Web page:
For the first year, no representatives of university student unions participated in the June 4 Incident Candlelight Vigil:

  • //Student leaders will for the first time be absent from the annual candlelight vigil commemorating the Tiananmen Square crackdown, amid the rise of localist sentiment in Hong Kong. Representatives from the Hong Kong Federation of Students, the city’s biggest student body, which co-led the pro-democracy Occupy sit-ins in 2014, have been giving speeches at the candlelight vigil in Causeway Bay’s Victoria Park every June 4 for more than two decades.//Source: SCMP, 23 May 2016.

Two separate June 4 forums were held with a change of approaches to the way they commmemorate the Incident:

  • //Organisers of the alternative events said a change of approach was required as the many years of annual commemoration had failed to obtain results. For the second year running, the University of Hong Kong’s student union held its own memorial for the crackdown, together with a forum discussing the city’s future. Union president Althea Suen Hiu-nam had earlier said the ­student body disagreed with the need to build a democratic China – one of the stated aims of the Hong Kong Alliance in Support of Patriotic Democratic Movements of China, which organised the Victoria Park vigil in Causeway Bay. The HKU event drew about 1,000 participants, who held a silent tribute for one minute but did not hold candles. […] About 1,600 people took part in a forum at the Chinese University campus, organised by student unions of 11 tertiary education institutions. Before the forum began in a packed hall, student leaders from the institutions read out a declaration, criticising the format of the Victoria Park vigil as “rigid”. They said not attending the vigil did not mean they cared little about the 1989 crackdown.// Source: SCMP, 05 June 2016.
  • //An “alternative” forum on the 1989 Tiananmen massacre was held by 11 student unions of tertiary institutions on Saturday. The Chinese University forum was held in a response to the annual candlelit vigil at Victoria Park, which organisers oppose. The student unions said Hongkongers have been attending the Victoria Park vigil without hesitation, but – in recent years – after the 2014 pro-democracy Occupy protests, young people have seen very big changes in local identity. They opposed the notion of “Hong Kong will only have democracy after China has democracy”, and voiced opposition to the belief that “building a democratic China” is the moral responsibility of Hong Kong people. Events to mark the June 4 crackdown from a local perspective have begun to emerge as student and localist groups urge deep and rational reflection on the massacre from the Hong Kong vantagepoint. The groups say they want to redefine the meaning of June 4 for a new generation, and for Hong Kong’s future. Chow Shue-fung, president of the student union of the Chinese University of Hong Kong, said he was satisfied by what the event achieved. “It was fruitful,” he said. “Today’s discussions prepared theoretical foundations for future political actions.”// Source: Hong Kong Free Press, 05 June 2016.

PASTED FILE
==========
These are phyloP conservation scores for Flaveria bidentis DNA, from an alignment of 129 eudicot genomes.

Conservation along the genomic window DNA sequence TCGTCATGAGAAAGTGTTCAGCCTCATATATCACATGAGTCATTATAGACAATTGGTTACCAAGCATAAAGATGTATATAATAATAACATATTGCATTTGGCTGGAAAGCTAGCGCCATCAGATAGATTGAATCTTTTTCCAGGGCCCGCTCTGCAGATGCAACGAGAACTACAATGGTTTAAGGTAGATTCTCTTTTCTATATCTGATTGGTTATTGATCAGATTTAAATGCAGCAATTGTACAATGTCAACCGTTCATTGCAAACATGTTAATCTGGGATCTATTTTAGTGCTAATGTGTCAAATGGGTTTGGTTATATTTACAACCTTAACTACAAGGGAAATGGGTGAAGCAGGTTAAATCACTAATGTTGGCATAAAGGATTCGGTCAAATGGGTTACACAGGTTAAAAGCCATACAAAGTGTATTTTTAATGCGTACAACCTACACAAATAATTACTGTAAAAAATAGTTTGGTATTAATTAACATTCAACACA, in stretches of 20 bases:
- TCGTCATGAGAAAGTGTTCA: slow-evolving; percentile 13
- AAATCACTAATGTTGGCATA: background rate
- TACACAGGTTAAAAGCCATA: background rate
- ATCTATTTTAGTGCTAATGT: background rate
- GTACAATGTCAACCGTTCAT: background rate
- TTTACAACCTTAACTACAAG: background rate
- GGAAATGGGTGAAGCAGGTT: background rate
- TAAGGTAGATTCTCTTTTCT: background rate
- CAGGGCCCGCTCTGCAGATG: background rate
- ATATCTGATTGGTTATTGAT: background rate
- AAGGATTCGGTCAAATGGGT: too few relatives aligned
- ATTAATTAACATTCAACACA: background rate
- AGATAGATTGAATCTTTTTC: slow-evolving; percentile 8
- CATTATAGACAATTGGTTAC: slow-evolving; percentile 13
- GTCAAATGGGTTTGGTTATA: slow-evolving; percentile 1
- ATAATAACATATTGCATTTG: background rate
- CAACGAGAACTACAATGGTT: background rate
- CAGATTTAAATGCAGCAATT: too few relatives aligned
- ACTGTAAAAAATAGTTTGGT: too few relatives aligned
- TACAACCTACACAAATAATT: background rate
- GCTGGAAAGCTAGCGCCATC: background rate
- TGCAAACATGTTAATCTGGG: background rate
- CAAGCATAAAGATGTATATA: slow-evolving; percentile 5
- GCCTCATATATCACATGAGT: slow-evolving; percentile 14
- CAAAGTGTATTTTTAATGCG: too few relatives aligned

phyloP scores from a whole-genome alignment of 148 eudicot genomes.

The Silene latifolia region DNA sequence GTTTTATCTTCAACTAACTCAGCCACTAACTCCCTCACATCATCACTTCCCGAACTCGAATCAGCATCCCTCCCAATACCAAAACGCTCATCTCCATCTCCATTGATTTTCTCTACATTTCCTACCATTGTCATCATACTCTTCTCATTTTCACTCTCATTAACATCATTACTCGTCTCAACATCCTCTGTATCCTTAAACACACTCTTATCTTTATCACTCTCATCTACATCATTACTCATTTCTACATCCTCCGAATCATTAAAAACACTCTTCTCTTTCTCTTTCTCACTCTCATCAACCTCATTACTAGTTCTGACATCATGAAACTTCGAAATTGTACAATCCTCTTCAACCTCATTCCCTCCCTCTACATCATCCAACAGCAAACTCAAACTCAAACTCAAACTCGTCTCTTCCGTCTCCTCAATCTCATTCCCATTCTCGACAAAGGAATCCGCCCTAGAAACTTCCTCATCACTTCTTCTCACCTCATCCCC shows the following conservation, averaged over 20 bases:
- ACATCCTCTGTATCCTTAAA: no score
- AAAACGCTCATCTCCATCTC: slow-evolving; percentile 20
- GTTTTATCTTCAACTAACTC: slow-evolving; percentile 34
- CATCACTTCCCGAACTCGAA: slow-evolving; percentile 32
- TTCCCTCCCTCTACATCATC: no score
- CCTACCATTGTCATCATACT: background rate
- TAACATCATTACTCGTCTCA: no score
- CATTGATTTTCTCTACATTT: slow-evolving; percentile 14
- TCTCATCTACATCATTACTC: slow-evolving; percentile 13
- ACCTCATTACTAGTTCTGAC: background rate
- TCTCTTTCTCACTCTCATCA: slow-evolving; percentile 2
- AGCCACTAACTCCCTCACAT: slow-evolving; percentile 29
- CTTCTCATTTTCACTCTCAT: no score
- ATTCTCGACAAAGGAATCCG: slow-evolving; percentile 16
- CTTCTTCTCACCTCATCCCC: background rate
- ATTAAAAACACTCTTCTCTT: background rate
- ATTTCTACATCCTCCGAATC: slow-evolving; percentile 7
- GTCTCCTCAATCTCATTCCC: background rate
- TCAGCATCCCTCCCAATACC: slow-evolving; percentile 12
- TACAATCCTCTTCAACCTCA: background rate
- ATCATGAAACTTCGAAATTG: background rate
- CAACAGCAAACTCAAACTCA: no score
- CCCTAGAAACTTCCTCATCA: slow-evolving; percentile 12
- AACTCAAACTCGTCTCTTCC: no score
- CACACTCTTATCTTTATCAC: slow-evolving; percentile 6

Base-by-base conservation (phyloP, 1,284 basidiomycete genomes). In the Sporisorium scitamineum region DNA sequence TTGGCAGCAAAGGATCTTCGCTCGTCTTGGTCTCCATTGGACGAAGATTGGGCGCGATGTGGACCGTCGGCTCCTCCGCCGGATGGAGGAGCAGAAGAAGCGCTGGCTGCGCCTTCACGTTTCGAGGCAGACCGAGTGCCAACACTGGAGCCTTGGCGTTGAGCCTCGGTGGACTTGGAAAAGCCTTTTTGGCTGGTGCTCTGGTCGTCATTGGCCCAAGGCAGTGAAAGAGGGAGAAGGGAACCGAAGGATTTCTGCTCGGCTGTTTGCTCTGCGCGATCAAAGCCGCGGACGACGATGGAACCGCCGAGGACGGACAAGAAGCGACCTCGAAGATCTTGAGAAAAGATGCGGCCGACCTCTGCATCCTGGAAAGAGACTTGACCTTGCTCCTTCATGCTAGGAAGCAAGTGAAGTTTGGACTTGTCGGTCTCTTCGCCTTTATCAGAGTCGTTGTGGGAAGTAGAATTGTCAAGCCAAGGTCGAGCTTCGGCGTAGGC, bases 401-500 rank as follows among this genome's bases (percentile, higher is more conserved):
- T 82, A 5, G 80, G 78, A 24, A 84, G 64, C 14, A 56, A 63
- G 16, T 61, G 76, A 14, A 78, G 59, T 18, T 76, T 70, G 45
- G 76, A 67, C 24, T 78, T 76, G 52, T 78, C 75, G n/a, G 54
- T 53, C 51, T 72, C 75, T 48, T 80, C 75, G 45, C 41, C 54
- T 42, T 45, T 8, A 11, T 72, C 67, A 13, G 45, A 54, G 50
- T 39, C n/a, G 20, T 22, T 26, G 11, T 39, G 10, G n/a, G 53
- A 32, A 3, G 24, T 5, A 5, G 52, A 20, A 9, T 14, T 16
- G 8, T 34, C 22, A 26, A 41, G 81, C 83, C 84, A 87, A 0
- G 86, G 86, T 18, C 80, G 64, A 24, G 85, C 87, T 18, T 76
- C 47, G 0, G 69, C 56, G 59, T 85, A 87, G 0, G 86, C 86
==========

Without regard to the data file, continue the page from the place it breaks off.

A view which suggests the cessation of commemorating the Incident as represented by the president of Student Union of HKU Suen Hiu-nam (孫曉嵐):

  • //Suen [Hiu-nam] said discussing Hong Kong’s future on the anniversary of the crackdown was appropriate since people from different generations would be gathered at their assembly. “[The main candlelight vigil] has been the same for the past two decades. It has not contributed anything to how we think about the future,” she said. “Commemoration shouldn’t just be about expressing sadness. It should instead trigger discussions on issues that truly matter to Hongkongers.”//Source: SCMP, 24 May 2016.
  • //孫曉嵐今早與支聯會秘書長李卓人一同出席商台節目《在晴朗的一天出發》,表示不會說「六四」要劃上句號,但質疑悼念六四這件事,「係咪應該有個完結喺度呢?」她對於未來一兩年,學界的議程中,是否還會保留悼念六四有所保留,「因為呢一兩年,對香港前途問題係好重要時刻,呢個時候,當年輕人以香港人本位思考,再去悼念六四,而件事冇推進,好自然就唔應該再投放好多心力,或者唔應該視為理所當然的責任」。她又指,今年不用燭光悼念,原因「冇乜特別」,只是不認為悼念和默哀一定需要燭光,或者跟一定形式程序,而且去年清蠟燭漬用咗頗多時間。她強調不是特別想和維園的形式保持區別,並稱仍有1分鐘默哀環節。//Source: The Stand News, 25 May 2016.

A view which supports the continuity of the commemoration in Hong Kong as represented by the MingPao’s Editioral as follows:

June 4 Incident constitutes the shared memory of Hong Kong people and thus shaping the local identity and distinguishing the core values of the local from the people in the Mainland China. Also, Hong Kong is the only place allowed to commemorate the Incident openly within the Chinese territory, which demonstrates the practice of “One Country Two Systems”.

  • //六四事件是數十年以來,本港其中一次有重大影響的集體記憶,在塑造香港人身分、確立本港核心價值,以至香港的思維行事有別於內地等方面,都起着巨大促進作用。迄今本港政治生態格局,很大程度都與六四有關;因此,「本土」與六四關係密切,特別在政治層面,六四的影響是重要組成部分。今時今日六四在「一國兩制」仍有重要現實功能,中國960萬平方公里大地,只有香港約1100平方公里空間可以舉行悼念六四活動,它的象徵和實質意義都十分重要。說得嚴重一點,這是關乎香港約730萬人的生民命脈。放在這個層面檢視,會看到悼念六四在香港的重要性,不應輕易言廢。是否參加六四紀念活動純屬個人選擇,學生和年輕人的思緒和取態應以尊重,不過他們也要尊重其他人的選擇,不應攻擊、咒駡、侮辱參與悼念活動的人。讓港人繼續利用悼念六四的平台,展示與內地不一樣的真實一面。// Source: MingPao Daily, 04 June 2016.

Public survey about the June 4 Incident:

According to a rolling survey conducted yearly by the Hong Kong Public Opinion Programme, respondents who agreed that they have the obligation to promote democracy in Mainland China dropped to historically low in number since 1993 when such survey was first conducted. On the other hand, 78% of respondents who aged between 18 and 29 years old supported the redress of June 4 Incident. For details, see here by Hong Kong Free Press.